09/2013;
  • [Show abstract] [Hide abstract]
    ABSTRACT: Titan is the largest satellite of Saturn and is the only moon in our solar system with a significant atmo- sphere. Titan's middle-atmosphere (stratosphere and mesosphere) circulation usually comprises a single hemisphere to hemisphere meridional circulation cell, with upwelling air in the summer hemisphere and sub- siding air at the winter pole with an associated winter polar vortex. Titan has an axial tilt (obliquity) of 26.7°, so during its 29.5 Earth year annual cycle pronounced seasonal effects are encountered as the relative solar insolation in each hemisphere changes. The most dramatic of these changes is the reversal in global meridional circulation as the peak solar heating switches hemispheres after an equinox. Titan's northern spring equinox occurred in August 2009, and since then many middle-atmosphere changes have been observed by Cassini that were previously impossible to study (1,2,3,4). Here we present a detailed analysis of the post equinox changes in middle-atmosphere temperature and composition measured with Cassini's Composite InfraRed Spectrometer (CIRS), use these to infer changes in atmospheric circulation, and explore implications for atmospheric photochemical and dynamical processes. Our results show that the meridional circulation has now reversed (1).
    09/2013;
  • [Show abstract] [Hide abstract]
    ABSTRACT: In 2012 an emission feature at 220 cm-1 in Titan's far-infrared spectrum was seen for the first time in the south [1]. Attributed to a stratosphere ice cloud formed at the winter pole, the 220 cm-1 emission had previously been seen only at high northern latitudes where it had been decreasing since the arrival of Cassini in 2004 [2]. Our far-infrared observations were performed with the Composite Infrared Spectrometer (CIRS) on Cassini [3]. Although it had been expected that the 220 cm-1 emission would eventually appear in the south, the emission appeared rather suddenly, increasing by a factor of at least four between February (when it was not detected) and July 2012. At the time of our observations, one Titan month after equinox, the 220 cm-1feature was present in both the north and south and showed a trend of continued slow decrease in the north and steep increase in the south. As has been the case in the north, the emission in the south was confined to high latitudes associated with winter polar shadowing. Our spectroscopic detection of the southern 220 cm-1 ice cloud coincided with the rapid formation in 2012 of a haze hood and vortex at the south pole as seen in Cassini images [4]. The 220 cm-1 feature was first observed by the Infrared Interferometer Spectrometer (IRIS) on Voyager 1 [5, 6] and has been extensively studied in the north by CIRS [7-10]. Until now the 220 cm-1 emission, like the polar hood, has been associated solely with the north, owing to the fact that Voyager and Cassini have viewed Titan only during winter-spring. In 2012 we witnessed the start of a seasonal shift of this pattern to the south. The 220 cm-1 emission arises from altitudes of 80-150 km and peaks sharply near 140 km. The material responsible for the spectral feature is not known, but indirect evidence hints at a condensate arising from complex nitriles, which also tend to be present only at high winter latitudes. References: [1] Jennings, D. E., et al., ApJ, 761, L15, 2012. [2] Jennings, D. E., et al., ApJ, 754, L3, 2012. [3] Flasar, F. M., et al., Space Sci. Rev., 115, 169, 2004. [4] West, R. A., et al., DPS, paper 300.04, 2012. [5] Kunde et al. 1981, [6] Coustenis et al., 1999. [7] de Kok et al., Icarus, 191, 223, 2007. [8] de Kok et al., Icarus, 197, 572, 2008. [9] Samuelson et al., Icarus, 189, 63, 2007. [10] Anderson, et al., presented at workshop "Titan Through Time 2", 2012.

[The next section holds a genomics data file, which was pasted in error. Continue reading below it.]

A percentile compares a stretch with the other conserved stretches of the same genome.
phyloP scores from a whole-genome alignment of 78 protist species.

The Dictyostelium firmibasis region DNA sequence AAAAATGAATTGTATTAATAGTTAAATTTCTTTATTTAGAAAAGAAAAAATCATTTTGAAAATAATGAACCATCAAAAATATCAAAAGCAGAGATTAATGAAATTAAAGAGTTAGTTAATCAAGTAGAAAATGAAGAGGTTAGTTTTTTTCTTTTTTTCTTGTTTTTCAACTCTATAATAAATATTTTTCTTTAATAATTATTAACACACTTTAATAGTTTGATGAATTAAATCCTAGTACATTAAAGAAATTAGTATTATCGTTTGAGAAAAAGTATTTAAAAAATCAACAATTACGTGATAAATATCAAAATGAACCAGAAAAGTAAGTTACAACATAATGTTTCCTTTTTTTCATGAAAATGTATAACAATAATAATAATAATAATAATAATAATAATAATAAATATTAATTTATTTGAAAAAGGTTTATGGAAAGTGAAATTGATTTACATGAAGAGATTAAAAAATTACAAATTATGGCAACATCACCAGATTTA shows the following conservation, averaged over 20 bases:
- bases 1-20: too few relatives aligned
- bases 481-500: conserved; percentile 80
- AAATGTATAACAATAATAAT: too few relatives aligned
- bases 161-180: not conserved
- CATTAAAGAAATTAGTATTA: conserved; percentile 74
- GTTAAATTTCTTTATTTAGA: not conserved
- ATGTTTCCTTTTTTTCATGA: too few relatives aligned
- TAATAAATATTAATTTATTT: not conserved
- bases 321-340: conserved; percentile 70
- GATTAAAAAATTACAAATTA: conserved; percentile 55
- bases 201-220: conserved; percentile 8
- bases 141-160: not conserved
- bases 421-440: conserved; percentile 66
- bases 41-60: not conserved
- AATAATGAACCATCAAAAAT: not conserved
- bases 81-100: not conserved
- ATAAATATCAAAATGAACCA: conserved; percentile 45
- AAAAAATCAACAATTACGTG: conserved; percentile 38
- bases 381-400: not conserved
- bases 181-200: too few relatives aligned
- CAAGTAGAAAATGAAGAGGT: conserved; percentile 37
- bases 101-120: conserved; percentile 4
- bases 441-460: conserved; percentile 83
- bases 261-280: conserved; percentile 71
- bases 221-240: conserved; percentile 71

04/2013;
  • Source
    [Show abstract] [Hide abstract]
    ABSTRACT: In this work [1] we present mid- and far-Infrared absorption spectra of Titan's aerosol analogues produced in the PAMPRE experimental setup. We provide a complete dataset regarding the influence that the concentration of methane vapor in the gas mixture has on the tholins spectra. Among other effects, the intensity of the 2900 cm-1 pattern (also detected in Titan's atmosphere) increases with the methane concentration. On the opposite, tholins produced with low methane concentrations seem to be more amine based polymers. Moreover, we compare tholins spectrum with observation of Titan's atmosphere. It is shown that the position of the bands around 2900 cm-1 depends on the chemical environment of the methyl functional group. We conclude that the presence of these absorption bands in Titan's atmosphere, as measured with the VIMS instrument onboard Cassini [2] is in agreement with an aerosol contribution. In the far-infrared, tholins spectrum presents many similarities with the spectra of Titan's aerosols derived from recent Cassini-CIRS observations [3] and allows identification of bands in the spectrum of Titan's atmosphere REFERENCES 1. T. Gautier N. Carrasco, A. Mahjoub, S. Vinatier, C. Szopa, J.-J. Correia, P. Dumas, A. Giuliani and G. Cernogora. Icarus 221: 320-327(2012). 2. P. Rannou, T. Cours, S. Le Mouelic, S. Rodriguez, C. Sotin, P. Drossart, R. Brown, Icarus 208: 850-867 (2010). 3. C. M. Anderson and R. E. Samuelson, Icarus 212: 762-778 (2011)